Shapes of molecules
Electrons will repel each other to maximum separation and minimum repulsion. Greatest angles are between lone pairs of electrons, which cause more repulsion due to a larger electron cloud.
Linear - 2 bond pairs, 0 lone pairs, 180° (e.g.- BeCl2)
Trigonal Planar - 3 bond pairs, 0 lone pairs, 120° (e.g.- BF3)
Tetrahedral - 4 bond pairs, 0 lone pairs, 109.5° (e.g.- CH4)
Trigonal Pyramidial - 3 bond pairs, 1 lone pair, 107° (e.g.- NH3)
Bent - 2 bond pairs, 2 lone pairs, 104.5° (e.g.- H2O)
Trigonal Bipyramidial - 5 bond pairs, 0 lone pairs, 120° and 90° (e.g.- PF5)
Octahedral - 6 bond pairs, 0 lone pairs, 90° (e.g.- SF6)
Lone pairs of electrons count toward an area of electron density but as they repel to a much greater extent they reduce the bond angle by 2.5°
Allotropes are different forms of the same element in the same state. Carbon has three allotropes: diamond, graphite and fullerenes.
Diamond: Each carbon bonded to four other carbons, tetrahedral crystal lattice structure. High melting point, extremely hard, good thermal conductor, cannot conduct electricity. Insoluble.
Fullerene: Hollow balls or tubes. Each carbon bonded to three others = conductor. Nanoparticles. Soluble in organic solvents. Brightly coloured solutions. Delivering drug. Nanotechnology.
Graphite: Sheets of flat hexagons covalently bonded with three bonds each. Fourth electron delocalised. Weak bonds between layers,slide over each other, used as dry lubricants and pencils. Delocalised electrons allow electron flow. Less dense than diamond. High melting point. Insoluble in any solvent.
Electronegativity is the ability of an atom's nucleus to attract the bonding pair of electrons within a covalent bond. Covalent bonds can become polarised by differences in electronegativity, making the covalent bond polar.
A dipole is a difference in charge between two atoms caused by a shift in electron density in the bond. If the difference becomes large enough the bond is considered as ionic. The greater the difference in electronegativity, the more polar the bond.
Polar bonds can be cancelled out in a symmetrical molecule, so the whole molecule itself is not polar. Lone pairs of electrons on the central atom have an effect on the overall polarity and may cancel out the dipole created by the bonding pairs. If the polar bonds all point in similar directions, due to the shape of a molecule, the molecule will be polar.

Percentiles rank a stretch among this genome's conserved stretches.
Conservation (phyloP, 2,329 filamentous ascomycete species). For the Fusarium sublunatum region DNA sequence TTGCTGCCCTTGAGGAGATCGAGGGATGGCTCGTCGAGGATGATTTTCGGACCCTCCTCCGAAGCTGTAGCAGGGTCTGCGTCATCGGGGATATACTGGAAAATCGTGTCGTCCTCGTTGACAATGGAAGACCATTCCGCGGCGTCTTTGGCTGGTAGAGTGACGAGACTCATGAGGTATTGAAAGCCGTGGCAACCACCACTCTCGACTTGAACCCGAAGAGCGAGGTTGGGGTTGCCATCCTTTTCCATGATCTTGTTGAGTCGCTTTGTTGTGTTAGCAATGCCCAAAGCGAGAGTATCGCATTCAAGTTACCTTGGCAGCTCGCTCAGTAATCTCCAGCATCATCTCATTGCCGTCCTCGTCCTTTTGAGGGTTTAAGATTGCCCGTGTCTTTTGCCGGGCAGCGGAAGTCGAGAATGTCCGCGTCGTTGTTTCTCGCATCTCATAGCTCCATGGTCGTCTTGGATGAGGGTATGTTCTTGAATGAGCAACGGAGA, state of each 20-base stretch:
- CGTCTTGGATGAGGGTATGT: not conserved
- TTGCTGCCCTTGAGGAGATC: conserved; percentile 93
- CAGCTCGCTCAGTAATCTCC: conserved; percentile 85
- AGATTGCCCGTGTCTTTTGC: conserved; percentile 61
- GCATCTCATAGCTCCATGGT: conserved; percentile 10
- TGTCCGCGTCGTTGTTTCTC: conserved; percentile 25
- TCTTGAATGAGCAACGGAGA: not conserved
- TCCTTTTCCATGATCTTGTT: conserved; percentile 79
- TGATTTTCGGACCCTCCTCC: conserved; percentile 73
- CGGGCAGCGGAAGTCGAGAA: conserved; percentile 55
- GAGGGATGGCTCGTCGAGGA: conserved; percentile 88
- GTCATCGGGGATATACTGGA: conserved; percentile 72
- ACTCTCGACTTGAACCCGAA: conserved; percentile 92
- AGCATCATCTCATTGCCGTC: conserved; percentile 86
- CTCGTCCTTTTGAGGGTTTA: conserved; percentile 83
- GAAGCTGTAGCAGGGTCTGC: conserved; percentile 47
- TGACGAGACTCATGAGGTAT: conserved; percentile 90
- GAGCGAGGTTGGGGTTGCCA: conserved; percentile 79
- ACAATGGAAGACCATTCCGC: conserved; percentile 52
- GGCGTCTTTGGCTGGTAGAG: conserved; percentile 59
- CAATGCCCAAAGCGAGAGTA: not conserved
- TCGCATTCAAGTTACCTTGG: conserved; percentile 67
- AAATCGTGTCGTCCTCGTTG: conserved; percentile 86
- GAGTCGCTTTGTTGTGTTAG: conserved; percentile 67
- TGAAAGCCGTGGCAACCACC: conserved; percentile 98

The distance between the two nuclei is the distance where the attractive and repulsive forces balance each other. (Repulsion due to +vely charged nuclei) This distance is the bond length.
The stronger the attraction between the atoms, the higher the bond enthalpy and the shorter the bond length. A C=C has greater bond enthalpy and is shorter that a C-C bond, as electron density between carbon atoms is greater.
London forces cause all atoms and molecules to be attracted to each other.
1) Electrons in charge clouds are always moving very fast. At any particular moment, electrons in an atom are likely to be more to one side than the other, creating a temporary dipole.
2) This dipole can cause another temporary dipole in the opposite direction on a neighbouring atom. The two dipoles are then attracted to each other.
3) Electrons are constantly moving, the dipoles are being created and destroyed all the time.
- Larger molecules have larger electron clouds, meaning stronger London forces.
- Molecules with greater surface areas also have stronger London forcesas they have a bigger exposed electron cloud.
- HYDROCARBONS: longer hydrocarbon chains have more molecular surface area, more electrons interact so stronger Londo forces. Branched-chain alkanes have smaller molecular surface areas and they cannot pack as closely together, so London forces are reduced. Therefore long-chain alkanes and straight-chain alkanes have higher boiling points.
Intermolecular Forces 2
Polar molecules have permanent dipole-dipole interactions. The charges on polar molecules cause weak electrostatic forces of attraction between molecules.
These permanent dipole-dipole interactions are stronger than instantaneous dipole-induced dipole interactions.
Electrostatically charged rods placed near a jet of a polar liquid, such as water, will attract the liquid molecules towards the rod.
Hydrogen bonding is the strongest intermolecular forces. Hydrogen bond only takes place when hydrogen is bonded to fluorine, nitrogen or oxygen. This is because these elements are very electronegative, so they draw the bonding electrons away from the hydrogen atom. The bond is so polarised and hydrogen has such a high charge density that hydrogen atoms form weak bonds with lone pairs of electrons on the F, N, O atoms of other molecules.
Molecules which have hydrogen bonding are usually organic, containing -OH or -NH groups. Water and ammonia both have hydrogen bonding.
Hydrogen bonds increase boiling and melting points. Ice is less dense than liquid water.